I agree with Tepal regarding nouns. And I tried to justify it somehow with my post above.
    Concerning the exception (the United States) I think it is very properly explained
    in this thread https://www.usingenglish.com/forum/a...1-country.html

    From that thread, particularly take a look at the following quote by orangutan:
    Quote Originally Posted by orangutan View Post
    I think the main point is that the country names that require "the" are made up of common nouns and adjectives, rather than being proper nouns in their own right. This is true also of "the Nether Lands". I'm not sure about the Philippines, but I think it may be short for the Philippine Islands.

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    #5

    Re: The

    Unique objects usually take the definite article "the", e.g. "the world", "the Himalays", "the Grand Canyon" and while "the earth" is also unique and can be used with "the" it is also one of several "fixed expressions" where "the" is not used, such as "on foot", "on horseback", "on trial", "on Mars" (and other planets).

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    #6

    Re: The

    Quote Originally Posted by billmcd View Post
    Unique objects usually take the definite article "the", e.g. "the world", "the Himalays", "the Grand Canyon" and while "the earth" is also unique and can be used with "the" it is also one of several "fixed expressions" where "the" is not used, such as "on foot", "on horseback", "on trial", "on Mars" (and other planets).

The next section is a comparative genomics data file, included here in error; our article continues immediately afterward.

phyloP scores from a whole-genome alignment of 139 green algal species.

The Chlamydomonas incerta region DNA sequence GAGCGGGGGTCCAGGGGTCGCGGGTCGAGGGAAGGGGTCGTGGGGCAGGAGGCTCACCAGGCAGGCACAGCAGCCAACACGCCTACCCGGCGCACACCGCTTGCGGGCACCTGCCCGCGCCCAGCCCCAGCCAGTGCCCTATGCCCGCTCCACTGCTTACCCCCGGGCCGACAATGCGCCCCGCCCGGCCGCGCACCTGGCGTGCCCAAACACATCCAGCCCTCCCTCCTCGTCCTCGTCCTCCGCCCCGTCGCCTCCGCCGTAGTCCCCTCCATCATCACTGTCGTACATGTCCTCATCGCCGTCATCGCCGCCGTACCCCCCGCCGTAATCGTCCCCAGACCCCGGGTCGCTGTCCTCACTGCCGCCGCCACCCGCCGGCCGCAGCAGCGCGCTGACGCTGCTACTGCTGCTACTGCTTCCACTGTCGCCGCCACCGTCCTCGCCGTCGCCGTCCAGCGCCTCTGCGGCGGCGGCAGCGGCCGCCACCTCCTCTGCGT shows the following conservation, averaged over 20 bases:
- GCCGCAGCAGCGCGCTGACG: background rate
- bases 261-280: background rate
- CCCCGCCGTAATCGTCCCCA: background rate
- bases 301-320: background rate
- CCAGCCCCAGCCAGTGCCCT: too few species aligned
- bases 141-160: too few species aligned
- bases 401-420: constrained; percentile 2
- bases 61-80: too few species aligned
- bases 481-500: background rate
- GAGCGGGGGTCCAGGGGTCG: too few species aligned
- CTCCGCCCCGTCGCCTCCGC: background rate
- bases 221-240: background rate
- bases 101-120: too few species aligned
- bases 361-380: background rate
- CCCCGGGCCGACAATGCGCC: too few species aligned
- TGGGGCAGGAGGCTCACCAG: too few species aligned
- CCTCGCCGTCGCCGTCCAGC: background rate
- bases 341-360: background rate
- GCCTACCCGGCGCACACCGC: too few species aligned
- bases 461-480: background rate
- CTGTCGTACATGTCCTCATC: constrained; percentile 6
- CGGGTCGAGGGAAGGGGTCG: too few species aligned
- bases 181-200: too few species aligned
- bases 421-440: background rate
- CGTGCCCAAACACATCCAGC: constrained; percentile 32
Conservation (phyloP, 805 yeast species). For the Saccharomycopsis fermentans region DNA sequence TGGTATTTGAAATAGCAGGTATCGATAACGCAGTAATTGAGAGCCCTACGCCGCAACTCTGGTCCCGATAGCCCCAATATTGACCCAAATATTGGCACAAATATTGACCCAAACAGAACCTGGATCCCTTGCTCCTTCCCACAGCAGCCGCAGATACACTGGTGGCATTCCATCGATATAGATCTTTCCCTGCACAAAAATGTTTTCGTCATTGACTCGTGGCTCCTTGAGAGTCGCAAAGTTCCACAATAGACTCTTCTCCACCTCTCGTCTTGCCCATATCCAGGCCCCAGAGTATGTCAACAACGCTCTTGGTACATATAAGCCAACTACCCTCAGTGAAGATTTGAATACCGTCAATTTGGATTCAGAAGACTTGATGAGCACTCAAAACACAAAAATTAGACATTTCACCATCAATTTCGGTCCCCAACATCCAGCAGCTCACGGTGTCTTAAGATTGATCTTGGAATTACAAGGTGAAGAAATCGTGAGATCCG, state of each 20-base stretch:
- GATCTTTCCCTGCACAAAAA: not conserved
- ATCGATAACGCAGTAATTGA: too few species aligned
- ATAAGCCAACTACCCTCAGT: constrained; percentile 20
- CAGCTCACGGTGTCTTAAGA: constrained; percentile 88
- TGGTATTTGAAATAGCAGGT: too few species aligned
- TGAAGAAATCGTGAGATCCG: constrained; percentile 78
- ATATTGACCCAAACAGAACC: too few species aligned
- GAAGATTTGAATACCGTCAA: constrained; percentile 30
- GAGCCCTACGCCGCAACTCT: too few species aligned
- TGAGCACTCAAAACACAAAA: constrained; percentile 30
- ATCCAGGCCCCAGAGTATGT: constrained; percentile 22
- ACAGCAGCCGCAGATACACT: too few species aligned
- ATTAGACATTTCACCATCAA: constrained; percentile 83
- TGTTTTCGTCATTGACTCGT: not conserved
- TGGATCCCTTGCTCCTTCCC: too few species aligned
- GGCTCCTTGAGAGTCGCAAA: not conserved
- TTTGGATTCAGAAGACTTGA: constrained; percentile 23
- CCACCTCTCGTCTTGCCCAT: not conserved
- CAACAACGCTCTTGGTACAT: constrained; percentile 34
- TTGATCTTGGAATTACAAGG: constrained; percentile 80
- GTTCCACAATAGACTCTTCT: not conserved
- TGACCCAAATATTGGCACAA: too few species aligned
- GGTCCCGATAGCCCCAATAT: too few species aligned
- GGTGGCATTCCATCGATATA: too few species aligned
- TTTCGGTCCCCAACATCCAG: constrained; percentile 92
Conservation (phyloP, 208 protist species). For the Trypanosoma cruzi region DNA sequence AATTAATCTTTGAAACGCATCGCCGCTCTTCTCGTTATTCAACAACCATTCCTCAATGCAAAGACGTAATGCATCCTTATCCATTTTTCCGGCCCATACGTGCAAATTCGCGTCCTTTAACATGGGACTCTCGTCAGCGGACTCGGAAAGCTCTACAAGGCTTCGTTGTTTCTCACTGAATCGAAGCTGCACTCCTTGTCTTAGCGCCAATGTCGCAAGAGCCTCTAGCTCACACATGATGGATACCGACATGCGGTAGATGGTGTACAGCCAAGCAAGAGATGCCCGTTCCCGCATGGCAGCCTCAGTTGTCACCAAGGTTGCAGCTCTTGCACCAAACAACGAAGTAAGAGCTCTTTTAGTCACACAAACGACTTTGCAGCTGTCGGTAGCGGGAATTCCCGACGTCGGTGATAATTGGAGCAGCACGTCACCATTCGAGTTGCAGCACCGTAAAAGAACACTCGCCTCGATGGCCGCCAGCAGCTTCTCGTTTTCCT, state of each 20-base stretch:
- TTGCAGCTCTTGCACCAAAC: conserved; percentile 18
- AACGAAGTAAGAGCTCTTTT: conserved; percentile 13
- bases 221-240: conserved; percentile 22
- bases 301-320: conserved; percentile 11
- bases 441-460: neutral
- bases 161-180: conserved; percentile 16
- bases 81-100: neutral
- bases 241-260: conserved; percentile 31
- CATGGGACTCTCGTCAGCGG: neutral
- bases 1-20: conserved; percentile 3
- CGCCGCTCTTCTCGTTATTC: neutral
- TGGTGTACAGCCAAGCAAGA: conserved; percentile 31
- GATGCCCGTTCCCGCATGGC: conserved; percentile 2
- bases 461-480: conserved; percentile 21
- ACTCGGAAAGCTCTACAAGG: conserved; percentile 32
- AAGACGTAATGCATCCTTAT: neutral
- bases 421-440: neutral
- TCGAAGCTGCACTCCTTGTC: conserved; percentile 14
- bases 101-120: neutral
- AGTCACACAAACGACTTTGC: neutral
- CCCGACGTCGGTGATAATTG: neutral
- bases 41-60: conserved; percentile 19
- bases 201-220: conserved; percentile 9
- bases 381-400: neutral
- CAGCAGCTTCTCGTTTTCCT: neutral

Yes, a simple search in google returns many instances for "the earth" - about 61,300,000. But I guess in these situation the word 'earth' is kind of working like 'world' (there could be more than one earth) - that is language dynamically changing.

    Concerning 'the Grand Canyon', in principle there could be other 'canyons', for instance a 'Small Canyon' or something like that. In "the Himalayas" case I guess it stands for "The Himalayas Range" (Himalayas - Wikipedia, the free encyclopedia) and, once more, there could be other 'ranges'.

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    #7

    Re: The

    Quote Originally Posted by ymnisky View Post
    Yes, a simple search in google returns many instances for "the earth" - about 61,300,000. But I guess in these situation the word 'earth' is kind of working like 'world' (there could be more than one earth) - that is language dynamically changing.

    Concerning 'the Grand Canyon', in principle there could be other 'canyons', for instance a 'Small Canyon' or something like that. In "the Himalayas" case I guess it stands for "The Himalayas Range" (Himalayas - Wikipedia, the free encyclopedia) and, once more, there could be other 'ranges'.
    "The Grand Canyon" is a national park in the state of Arizona and would fit within the category of "unique objects" as opposed to other unnamed canyons of lesser significance.